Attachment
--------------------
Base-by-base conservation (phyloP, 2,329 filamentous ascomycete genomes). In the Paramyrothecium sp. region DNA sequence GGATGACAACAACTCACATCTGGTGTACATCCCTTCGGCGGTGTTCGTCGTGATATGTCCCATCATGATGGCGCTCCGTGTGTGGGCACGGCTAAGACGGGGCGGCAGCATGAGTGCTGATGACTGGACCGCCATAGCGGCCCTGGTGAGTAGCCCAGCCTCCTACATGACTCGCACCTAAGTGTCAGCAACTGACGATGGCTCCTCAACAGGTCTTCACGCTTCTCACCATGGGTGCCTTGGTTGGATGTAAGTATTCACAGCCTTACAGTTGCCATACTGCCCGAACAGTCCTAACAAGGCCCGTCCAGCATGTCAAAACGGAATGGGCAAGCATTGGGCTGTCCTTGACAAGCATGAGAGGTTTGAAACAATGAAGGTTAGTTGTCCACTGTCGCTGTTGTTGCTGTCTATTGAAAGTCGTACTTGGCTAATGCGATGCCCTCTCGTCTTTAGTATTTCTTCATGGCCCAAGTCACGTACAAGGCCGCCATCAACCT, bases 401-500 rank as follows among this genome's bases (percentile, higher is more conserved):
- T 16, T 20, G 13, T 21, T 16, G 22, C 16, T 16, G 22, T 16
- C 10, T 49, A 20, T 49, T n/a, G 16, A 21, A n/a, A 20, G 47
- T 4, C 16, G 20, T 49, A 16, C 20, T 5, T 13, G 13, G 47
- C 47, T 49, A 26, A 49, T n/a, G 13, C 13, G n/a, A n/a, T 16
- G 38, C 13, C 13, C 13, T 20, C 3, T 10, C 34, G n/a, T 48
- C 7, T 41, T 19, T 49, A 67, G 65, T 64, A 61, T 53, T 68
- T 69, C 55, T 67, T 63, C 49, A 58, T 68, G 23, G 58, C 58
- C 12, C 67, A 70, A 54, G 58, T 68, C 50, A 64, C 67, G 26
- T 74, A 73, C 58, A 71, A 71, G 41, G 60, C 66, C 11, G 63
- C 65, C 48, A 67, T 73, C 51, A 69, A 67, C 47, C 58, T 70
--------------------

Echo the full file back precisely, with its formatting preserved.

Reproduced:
Base-by-base conservation (phyloP, 2,329 filamentous ascomycete genomes). In the Paramyrothecium sp. region DNA sequence GGATGACAACAACTCACATCTGGTGTACATCCCTTCGGCGGTGTTCGTCGTGATATGTCCCATCATGATGGCGCTCCGTGTGTGGGCACGGCTAAGACGGGGCGGCAGCATGAGTGCTGATGACTGGACCGCCATAGCGGCCCTGGTGAGTAGCCCAGCCTCCTACATGACTCGCACCTAAGTGTCAGCAACTGACGATGGCTCCTCAACAGGTCTTCACGCTTCTCACCATGGGTGCCTTGGTTGGATGTAAGTATTCACAGCCTTACAGTTGCCATACTGCCCGAACAGTCCTAACAAGGCCCGTCCAGCATGTCAAAACGGAATGGGCAAGCATTGGGCTGTCCTTGACAAGCATGAGAGGTTTGAAACAATGAAGGTTAGTTGTCCACTGTCGCTGTTGTTGCTGTCTATTGAAAGTCGTACTTGGCTAATGCGATGCCCTCTCGTCTTTAGTATTTCTTCATGGCCCAAGTCACGTACAAGGCCGCCATCAACCT, bases 401-500 rank as follows among this genome's bases (percentile, higher is more conserved):
- T 16, T 20, G 13, T 21, T 16, G 22, C 16, T 16, G 22, T 16
- C 10, T 49, A 20, T 49, T n/a, G 16, A 21, A n/a, A 20, G 47
- T 4, C 16, G 20, T 49, A 16, C 20, T 5, T 13, G 13, G 47
- C 47, T 49, A 26, A 49, T n/a, G 13, C 13, G n/a, A n/a, T 16
- G 38, C 13, C 13, C 13, T 20, C 3, T 10, C 34, G n/a, T 48
- C 7, T 41, T 19, T 49, A 67, G 65, T 64, A 61, T 53, T 68
- T 69, C 55, T 67, T 63, C 49, A 58, T 68, G 23, G 58, C 58
- C 12, C 67, A 70, A 54, G 58, T 68, C 50, A 64, C 67, G 26
- T 74, A 73, C 58, A 71, A 71, G 41, G 60, C 66, C 11, G 63
- C 65, C 48, A 67, T 73, C 51, A 69, A 67, C 47, C 58, T 70